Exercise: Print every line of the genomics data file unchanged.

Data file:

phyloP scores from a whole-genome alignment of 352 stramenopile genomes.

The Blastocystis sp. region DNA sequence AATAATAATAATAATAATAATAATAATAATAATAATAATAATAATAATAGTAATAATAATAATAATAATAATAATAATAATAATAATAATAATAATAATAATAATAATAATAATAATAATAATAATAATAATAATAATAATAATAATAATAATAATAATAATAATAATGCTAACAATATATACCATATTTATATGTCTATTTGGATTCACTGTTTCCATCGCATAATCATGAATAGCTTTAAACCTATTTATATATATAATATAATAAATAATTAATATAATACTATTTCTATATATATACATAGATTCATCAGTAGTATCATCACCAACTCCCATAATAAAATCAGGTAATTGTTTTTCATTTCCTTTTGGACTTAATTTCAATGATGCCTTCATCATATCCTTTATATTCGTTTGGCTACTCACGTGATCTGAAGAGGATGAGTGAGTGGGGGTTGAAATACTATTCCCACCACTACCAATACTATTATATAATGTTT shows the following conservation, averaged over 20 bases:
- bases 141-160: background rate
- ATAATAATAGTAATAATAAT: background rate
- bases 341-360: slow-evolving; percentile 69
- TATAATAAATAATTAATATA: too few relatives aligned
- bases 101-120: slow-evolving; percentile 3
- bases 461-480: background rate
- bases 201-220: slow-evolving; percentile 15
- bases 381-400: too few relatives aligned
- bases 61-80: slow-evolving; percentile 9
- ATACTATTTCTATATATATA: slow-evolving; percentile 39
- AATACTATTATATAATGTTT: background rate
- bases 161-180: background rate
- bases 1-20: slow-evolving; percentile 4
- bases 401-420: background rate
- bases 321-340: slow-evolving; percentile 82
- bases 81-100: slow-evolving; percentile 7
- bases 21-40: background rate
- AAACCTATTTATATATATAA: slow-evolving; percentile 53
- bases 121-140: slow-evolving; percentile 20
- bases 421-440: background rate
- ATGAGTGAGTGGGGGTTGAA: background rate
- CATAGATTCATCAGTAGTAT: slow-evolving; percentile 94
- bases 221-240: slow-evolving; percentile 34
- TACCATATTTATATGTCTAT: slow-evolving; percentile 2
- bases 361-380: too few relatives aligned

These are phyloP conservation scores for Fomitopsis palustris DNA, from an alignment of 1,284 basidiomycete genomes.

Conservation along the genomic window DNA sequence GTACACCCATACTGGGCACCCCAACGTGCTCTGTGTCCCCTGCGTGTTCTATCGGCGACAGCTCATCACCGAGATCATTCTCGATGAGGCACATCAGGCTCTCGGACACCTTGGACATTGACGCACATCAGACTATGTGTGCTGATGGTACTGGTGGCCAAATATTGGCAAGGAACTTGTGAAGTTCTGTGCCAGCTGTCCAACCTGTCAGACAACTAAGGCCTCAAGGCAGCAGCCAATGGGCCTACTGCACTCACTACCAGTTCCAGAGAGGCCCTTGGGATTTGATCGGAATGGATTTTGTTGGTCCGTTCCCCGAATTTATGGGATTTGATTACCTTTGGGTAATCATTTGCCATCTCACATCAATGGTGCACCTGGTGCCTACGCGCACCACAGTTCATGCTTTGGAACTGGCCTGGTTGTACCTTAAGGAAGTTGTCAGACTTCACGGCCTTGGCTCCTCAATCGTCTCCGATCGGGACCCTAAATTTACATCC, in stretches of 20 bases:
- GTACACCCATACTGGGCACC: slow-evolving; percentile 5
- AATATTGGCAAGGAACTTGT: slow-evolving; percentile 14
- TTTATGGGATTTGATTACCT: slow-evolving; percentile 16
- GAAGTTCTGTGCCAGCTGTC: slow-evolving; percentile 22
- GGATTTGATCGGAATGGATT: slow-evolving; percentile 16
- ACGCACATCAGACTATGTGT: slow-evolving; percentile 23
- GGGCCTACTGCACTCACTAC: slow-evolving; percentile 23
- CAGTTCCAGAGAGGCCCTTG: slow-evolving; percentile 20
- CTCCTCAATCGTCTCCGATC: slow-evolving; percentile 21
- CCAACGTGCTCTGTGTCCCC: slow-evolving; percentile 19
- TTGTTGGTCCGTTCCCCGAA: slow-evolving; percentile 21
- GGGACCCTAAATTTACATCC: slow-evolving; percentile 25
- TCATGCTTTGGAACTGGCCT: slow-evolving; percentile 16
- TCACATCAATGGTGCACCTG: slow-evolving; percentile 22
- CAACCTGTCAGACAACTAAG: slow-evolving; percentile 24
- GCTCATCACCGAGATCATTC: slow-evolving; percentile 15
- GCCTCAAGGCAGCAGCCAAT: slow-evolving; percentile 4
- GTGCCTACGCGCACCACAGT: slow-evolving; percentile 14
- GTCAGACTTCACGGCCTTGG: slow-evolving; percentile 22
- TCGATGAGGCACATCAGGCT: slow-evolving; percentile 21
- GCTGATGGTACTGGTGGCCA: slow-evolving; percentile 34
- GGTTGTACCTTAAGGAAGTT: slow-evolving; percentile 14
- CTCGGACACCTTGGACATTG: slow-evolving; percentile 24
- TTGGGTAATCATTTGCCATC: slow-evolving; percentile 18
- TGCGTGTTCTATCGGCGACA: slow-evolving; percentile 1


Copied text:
phyloP scores from a whole-genome alignment of 352 stramenopile genomes.

The Blastocystis sp. region DNA sequence AATAATAATAATAATAATAATAATAATAATAATAATAATAATAATAATAGTAATAATAATAATAATAATAATAATAATAATAATAATAATAATAATAATAATAATAATAATAATAATAATAATAATAATAATAATAATAATAATAATAATAATAATAATAATAATAATGCTAACAATATATACCATATTTATATGTCTATTTGGATTCACTGTTTCCATCGCATAATCATGAATAGCTTTAAACCTATTTATATATATAATATAATAAATAATTAATATAATACTATTTCTATATATATACATAGATTCATCAGTAGTATCATCACCAACTCCCATAATAAAATCAGGTAATTGTTTTTCATTTCCTTTTGGACTTAATTTCAATGATGCCTTCATCATATCCTTTATATTCGTTTGGCTACTCACGTGATCTGAAGAGGATGAGTGAGTGGGGGTTGAAATACTATTCCCACCACTACCAATACTATTATATAATGTTT shows the following conservation, averaged over 20 bases:
- bases 141-160: background rate
- ATAATAATAGTAATAATAAT: background rate
- bases 341-360: slow-evolving; percentile 69
- TATAATAAATAATTAATATA: too few relatives aligned
- bases 101-120: slow-evolving; percentile 3
- bases 461-480: background rate
- bases 201-220: slow-evolving; percentile 15
- bases 381-400: too few relatives aligned
- bases 61-80: slow-evolving; percentile 9
- ATACTATTTCTATATATATA: slow-evolving; percentile 39
- AATACTATTATATAATGTTT: background rate
- bases 161-180: background rate
- bases 1-20: slow-evolving; percentile 4
- bases 401-420: background rate
- bases 321-340: slow-evolving; percentile 82
- bases 81-100: slow-evolving; percentile 7
- bases 21-40: background rate
- AAACCTATTTATATATATAA: slow-evolving; percentile 53
- bases 121-140: slow-evolving; percentile 20
- bases 421-440: background rate
- ATGAGTGAGTGGGGGTTGAA: background rate
- CATAGATTCATCAGTAGTAT: slow-evolving; percentile 94
- bases 221-240: slow-evolving; percentile 34
- TACCATATTTATATGTCTAT: slow-evolving; percentile 2
- bases 361-380: too few relatives aligned

These are phyloP conservation scores for Fomitopsis palustris DNA, from an alignment of 1,284 basidiomycete genomes.

Conservation along the genomic window DNA sequence GTACACCCATACTGGGCACCCCAACGTGCTCTGTGTCCCCTGCGTGTTCTATCGGCGACAGCTCATCACCGAGATCATTCTCGATGAGGCACATCAGGCTCTCGGACACCTTGGACATTGACGCACATCAGACTATGTGTGCTGATGGTACTGGTGGCCAAATATTGGCAAGGAACTTGTGAAGTTCTGTGCCAGCTGTCCAACCTGTCAGACAACTAAGGCCTCAAGGCAGCAGCCAATGGGCCTACTGCACTCACTACCAGTTCCAGAGAGGCCCTTGGGATTTGATCGGAATGGATTTTGTTGGTCCGTTCCCCGAATTTATGGGATTTGATTACCTTTGGGTAATCATTTGCCATCTCACATCAATGGTGCACCTGGTGCCTACGCGCACCACAGTTCATGCTTTGGAACTGGCCTGGTTGTACCTTAAGGAAGTTGTCAGACTTCACGGCCTTGGCTCCTCAATCGTCTCCGATCGGGACCCTAAATTTACATCC, in stretches of 20 bases:
- GTACACCCATACTGGGCACC: slow-evolving; percentile 5
- AATATTGGCAAGGAACTTGT: slow-evolving; percentile 14
- TTTATGGGATTTGATTACCT: slow-evolving; percentile 16
- GAAGTTCTGTGCCAGCTGTC: slow-evolving; percentile 22
- GGATTTGATCGGAATGGATT: slow-evolving; percentile 16
- ACGCACATCAGACTATGTGT: slow-evolving; percentile 23
- GGGCCTACTGCACTCACTAC: slow-evolving; percentile 23
- CAGTTCCAGAGAGGCCCTTG: slow-evolving; percentile 20
- CTCCTCAATCGTCTCCGATC: slow-evolving; percentile 21
- CCAACGTGCTCTGTGTCCCC: slow-evolving; percentile 19
- TTGTTGGTCCGTTCCCCGAA: slow-evolving; percentile 21
- GGGACCCTAAATTTACATCC: slow-evolving; percentile 25
- TCATGCTTTGGAACTGGCCT: slow-evolving; percentile 16
- TCACATCAATGGTGCACCTG: slow-evolving; percentile 22
- CAACCTGTCAGACAACTAAG: slow-evolving; percentile 24
- GCTCATCACCGAGATCATTC: slow-evolving; percentile 15
- GCCTCAAGGCAGCAGCCAAT: slow-evolving; percentile 4
- GTGCCTACGCGCACCACAGT: slow-evolving; percentile 14
- GTCAGACTTCACGGCCTTGG: slow-evolving; percentile 22
- TCGATGAGGCACATCAGGCT: slow-evolving; percentile 21
- GCTGATGGTACTGGTGGCCA: slow-evolving; percentile 34
- GGTTGTACCTTAAGGAAGTT: slow-evolving; percentile 14
- CTCGGACACCTTGGACATTG: slow-evolving; percentile 24
- TTGGGTAATCATTTGCCATC: slow-evolving; percentile 18
- TGCGTGTTCTATCGGCGACA: slow-evolving; percentile 1